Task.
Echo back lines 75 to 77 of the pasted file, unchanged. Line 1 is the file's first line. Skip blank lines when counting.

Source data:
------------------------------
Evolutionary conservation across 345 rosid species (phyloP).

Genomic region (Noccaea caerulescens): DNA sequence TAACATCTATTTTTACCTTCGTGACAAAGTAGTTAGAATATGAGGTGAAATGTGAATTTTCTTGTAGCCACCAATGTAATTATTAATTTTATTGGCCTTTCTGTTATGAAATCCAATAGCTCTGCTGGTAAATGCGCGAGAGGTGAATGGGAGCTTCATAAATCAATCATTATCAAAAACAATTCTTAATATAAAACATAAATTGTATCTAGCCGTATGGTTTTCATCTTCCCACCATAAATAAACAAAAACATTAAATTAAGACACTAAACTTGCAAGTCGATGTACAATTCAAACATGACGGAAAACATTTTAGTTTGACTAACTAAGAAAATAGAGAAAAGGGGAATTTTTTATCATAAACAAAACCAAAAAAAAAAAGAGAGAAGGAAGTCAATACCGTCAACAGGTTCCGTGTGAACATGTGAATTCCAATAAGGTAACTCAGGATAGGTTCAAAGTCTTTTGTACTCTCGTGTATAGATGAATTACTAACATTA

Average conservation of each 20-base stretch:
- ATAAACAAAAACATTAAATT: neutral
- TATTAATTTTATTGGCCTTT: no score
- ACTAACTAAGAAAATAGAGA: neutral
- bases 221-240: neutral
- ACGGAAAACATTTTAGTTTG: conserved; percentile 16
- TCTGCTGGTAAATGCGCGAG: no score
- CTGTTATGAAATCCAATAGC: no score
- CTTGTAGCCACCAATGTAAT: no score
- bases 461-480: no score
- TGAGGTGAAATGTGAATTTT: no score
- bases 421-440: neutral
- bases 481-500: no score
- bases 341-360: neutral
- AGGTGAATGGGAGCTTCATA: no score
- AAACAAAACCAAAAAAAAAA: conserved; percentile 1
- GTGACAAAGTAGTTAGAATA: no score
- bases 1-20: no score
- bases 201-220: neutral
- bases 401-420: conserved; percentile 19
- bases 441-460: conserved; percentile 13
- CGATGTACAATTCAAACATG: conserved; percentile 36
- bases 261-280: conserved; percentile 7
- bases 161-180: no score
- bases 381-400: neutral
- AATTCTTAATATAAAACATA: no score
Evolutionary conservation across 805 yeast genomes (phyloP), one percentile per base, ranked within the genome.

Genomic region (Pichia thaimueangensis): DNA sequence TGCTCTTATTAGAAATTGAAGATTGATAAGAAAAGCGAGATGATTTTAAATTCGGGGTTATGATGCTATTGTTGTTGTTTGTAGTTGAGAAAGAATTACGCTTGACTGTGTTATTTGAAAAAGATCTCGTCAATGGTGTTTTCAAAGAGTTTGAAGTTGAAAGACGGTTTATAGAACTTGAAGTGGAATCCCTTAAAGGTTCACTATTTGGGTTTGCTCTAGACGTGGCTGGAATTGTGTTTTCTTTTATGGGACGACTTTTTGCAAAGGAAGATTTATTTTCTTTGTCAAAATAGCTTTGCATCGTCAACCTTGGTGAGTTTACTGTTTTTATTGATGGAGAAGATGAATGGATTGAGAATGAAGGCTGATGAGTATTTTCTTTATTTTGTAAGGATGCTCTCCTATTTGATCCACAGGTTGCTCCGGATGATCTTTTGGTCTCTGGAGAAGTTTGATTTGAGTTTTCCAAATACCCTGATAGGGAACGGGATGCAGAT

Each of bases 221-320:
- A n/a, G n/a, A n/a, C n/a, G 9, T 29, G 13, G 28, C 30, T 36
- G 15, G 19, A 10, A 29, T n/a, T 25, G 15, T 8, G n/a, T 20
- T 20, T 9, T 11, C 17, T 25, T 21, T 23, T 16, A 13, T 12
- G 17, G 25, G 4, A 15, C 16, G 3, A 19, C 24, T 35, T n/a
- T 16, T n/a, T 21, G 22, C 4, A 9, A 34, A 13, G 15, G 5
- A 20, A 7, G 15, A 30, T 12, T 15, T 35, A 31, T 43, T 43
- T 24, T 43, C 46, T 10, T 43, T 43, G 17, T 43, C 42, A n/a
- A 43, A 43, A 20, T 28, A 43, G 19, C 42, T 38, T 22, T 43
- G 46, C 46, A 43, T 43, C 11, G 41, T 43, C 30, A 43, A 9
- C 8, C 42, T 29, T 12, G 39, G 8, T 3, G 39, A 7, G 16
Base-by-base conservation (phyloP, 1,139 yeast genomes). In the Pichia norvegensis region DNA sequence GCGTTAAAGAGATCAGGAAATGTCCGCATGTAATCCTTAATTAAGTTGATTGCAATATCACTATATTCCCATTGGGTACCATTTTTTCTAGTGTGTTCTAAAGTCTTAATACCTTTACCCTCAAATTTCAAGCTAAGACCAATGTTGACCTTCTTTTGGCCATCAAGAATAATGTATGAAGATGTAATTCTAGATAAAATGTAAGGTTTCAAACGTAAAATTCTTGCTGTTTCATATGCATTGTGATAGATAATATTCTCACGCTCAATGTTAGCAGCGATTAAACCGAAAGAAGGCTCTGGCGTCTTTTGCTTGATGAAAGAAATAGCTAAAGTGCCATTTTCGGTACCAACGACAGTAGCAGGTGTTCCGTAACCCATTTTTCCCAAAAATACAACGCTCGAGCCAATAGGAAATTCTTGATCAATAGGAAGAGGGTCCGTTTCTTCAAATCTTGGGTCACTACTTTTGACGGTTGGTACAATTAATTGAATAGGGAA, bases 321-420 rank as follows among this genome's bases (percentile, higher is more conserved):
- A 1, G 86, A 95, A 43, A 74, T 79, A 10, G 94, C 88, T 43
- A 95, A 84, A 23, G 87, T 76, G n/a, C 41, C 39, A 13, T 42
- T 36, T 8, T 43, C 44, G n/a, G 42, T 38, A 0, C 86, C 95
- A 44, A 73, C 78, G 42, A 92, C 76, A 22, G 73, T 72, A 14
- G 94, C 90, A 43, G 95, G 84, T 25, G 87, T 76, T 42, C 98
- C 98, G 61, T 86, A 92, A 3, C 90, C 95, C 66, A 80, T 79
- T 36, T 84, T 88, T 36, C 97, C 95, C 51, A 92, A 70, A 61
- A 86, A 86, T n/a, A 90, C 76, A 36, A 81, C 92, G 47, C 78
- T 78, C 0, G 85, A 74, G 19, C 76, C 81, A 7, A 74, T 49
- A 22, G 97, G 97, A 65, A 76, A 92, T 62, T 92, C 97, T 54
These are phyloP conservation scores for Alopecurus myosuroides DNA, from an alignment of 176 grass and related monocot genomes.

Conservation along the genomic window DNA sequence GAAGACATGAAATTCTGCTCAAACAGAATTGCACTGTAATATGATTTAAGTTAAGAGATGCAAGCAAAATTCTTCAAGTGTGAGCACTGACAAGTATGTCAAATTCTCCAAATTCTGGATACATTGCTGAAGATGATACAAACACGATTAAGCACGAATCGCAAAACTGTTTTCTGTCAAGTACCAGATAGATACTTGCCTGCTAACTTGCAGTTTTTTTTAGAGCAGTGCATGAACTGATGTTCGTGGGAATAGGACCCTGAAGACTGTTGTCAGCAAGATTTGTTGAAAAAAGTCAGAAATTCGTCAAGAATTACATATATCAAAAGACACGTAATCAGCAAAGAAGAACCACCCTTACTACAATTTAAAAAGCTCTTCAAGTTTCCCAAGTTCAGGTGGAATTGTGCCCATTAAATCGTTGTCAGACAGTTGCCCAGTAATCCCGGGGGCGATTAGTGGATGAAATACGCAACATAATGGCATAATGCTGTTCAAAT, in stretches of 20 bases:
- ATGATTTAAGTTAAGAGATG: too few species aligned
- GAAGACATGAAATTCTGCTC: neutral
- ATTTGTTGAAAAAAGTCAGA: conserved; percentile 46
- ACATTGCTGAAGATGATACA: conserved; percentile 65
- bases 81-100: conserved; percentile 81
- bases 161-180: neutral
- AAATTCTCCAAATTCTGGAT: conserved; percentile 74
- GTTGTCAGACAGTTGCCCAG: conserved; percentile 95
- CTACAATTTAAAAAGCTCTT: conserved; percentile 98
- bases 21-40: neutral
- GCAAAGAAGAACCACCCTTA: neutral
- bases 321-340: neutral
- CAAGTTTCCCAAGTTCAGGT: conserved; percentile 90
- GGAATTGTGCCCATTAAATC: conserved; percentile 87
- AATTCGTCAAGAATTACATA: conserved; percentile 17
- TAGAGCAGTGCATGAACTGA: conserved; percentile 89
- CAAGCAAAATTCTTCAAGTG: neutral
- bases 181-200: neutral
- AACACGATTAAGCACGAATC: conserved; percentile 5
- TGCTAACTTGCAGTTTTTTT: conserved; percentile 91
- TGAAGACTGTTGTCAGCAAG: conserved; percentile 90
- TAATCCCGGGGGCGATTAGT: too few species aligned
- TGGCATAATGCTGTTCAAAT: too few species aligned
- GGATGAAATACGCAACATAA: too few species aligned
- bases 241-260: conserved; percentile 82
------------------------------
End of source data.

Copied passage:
- TGAAGACTGTTGTCAGCAAG: conserved; percentile 90
- TAATCCCGGGGGCGATTAGT: too few species aligned
- TGGCATAATGCTGTTCAAAT: too few species aligned